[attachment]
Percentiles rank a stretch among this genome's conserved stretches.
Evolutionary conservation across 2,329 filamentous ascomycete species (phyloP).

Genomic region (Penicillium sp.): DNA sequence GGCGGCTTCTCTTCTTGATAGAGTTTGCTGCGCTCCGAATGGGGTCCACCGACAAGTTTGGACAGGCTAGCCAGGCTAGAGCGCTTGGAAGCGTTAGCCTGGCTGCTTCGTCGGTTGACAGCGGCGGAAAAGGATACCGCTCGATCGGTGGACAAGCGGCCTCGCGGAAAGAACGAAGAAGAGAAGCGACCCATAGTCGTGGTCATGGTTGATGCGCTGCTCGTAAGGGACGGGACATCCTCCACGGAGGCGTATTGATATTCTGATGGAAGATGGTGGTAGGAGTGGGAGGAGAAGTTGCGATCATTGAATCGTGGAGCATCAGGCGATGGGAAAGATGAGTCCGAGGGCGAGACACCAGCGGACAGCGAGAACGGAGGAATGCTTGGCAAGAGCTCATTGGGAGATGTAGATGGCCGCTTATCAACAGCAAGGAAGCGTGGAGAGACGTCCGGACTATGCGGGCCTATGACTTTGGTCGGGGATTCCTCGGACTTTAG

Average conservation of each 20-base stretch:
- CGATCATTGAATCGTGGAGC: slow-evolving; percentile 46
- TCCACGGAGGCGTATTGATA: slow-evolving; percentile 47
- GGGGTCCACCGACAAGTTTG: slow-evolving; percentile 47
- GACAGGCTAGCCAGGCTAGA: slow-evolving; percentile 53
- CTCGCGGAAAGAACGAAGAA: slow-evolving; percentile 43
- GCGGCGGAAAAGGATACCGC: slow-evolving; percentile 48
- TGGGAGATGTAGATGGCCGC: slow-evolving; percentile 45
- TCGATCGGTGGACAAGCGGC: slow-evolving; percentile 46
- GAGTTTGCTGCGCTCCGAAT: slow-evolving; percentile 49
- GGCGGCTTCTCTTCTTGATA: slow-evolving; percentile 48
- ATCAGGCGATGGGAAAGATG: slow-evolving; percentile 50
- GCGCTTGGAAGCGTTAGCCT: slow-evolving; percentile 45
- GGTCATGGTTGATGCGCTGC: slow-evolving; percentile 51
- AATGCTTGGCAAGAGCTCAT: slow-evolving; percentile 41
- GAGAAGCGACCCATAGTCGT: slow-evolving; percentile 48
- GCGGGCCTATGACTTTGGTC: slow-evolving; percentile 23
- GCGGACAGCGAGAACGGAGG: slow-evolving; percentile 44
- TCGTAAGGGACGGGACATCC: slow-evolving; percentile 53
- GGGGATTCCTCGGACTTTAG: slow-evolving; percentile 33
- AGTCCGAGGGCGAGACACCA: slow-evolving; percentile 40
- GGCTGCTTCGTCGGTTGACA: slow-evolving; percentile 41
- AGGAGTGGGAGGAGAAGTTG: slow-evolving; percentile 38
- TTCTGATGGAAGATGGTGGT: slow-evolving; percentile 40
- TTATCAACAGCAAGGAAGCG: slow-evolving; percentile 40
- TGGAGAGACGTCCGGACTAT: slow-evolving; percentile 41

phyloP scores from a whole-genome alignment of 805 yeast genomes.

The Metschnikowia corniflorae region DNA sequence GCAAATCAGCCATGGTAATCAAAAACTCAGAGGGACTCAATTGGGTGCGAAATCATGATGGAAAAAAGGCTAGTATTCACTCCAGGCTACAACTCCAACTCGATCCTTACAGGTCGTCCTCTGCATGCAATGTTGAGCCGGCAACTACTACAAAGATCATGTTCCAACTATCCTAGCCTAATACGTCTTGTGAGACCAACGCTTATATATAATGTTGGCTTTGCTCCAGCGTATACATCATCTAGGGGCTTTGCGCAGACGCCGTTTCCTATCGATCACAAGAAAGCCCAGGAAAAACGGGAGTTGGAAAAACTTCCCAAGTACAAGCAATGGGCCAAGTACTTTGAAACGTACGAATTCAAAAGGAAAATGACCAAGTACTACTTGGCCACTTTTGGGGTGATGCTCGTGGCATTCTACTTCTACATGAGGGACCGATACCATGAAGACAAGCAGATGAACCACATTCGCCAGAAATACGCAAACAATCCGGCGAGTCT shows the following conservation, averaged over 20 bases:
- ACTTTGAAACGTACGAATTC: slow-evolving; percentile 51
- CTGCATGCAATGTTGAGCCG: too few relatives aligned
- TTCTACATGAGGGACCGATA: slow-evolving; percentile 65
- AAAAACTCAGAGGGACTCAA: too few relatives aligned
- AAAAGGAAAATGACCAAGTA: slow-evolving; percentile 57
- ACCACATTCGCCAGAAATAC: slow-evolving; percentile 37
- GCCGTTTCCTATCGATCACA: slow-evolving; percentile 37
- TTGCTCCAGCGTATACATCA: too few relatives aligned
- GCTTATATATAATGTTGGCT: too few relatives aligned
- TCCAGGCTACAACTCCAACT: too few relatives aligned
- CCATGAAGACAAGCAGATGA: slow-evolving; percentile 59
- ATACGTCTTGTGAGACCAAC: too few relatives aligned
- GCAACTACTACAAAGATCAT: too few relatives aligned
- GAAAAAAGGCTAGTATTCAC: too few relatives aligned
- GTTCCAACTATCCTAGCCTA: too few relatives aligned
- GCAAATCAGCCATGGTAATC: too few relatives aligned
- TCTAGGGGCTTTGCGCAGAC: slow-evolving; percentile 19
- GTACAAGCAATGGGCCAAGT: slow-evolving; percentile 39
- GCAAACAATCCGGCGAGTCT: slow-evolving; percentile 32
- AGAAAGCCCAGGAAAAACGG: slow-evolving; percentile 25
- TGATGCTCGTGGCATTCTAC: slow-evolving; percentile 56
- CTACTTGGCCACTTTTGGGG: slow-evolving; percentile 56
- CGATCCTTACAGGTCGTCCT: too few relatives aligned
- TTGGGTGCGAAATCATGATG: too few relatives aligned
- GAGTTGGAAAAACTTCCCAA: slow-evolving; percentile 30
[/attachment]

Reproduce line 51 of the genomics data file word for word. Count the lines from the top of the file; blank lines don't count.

- AGAAAGCCCAGGAAAAACGG: slow-evolving; percentile 25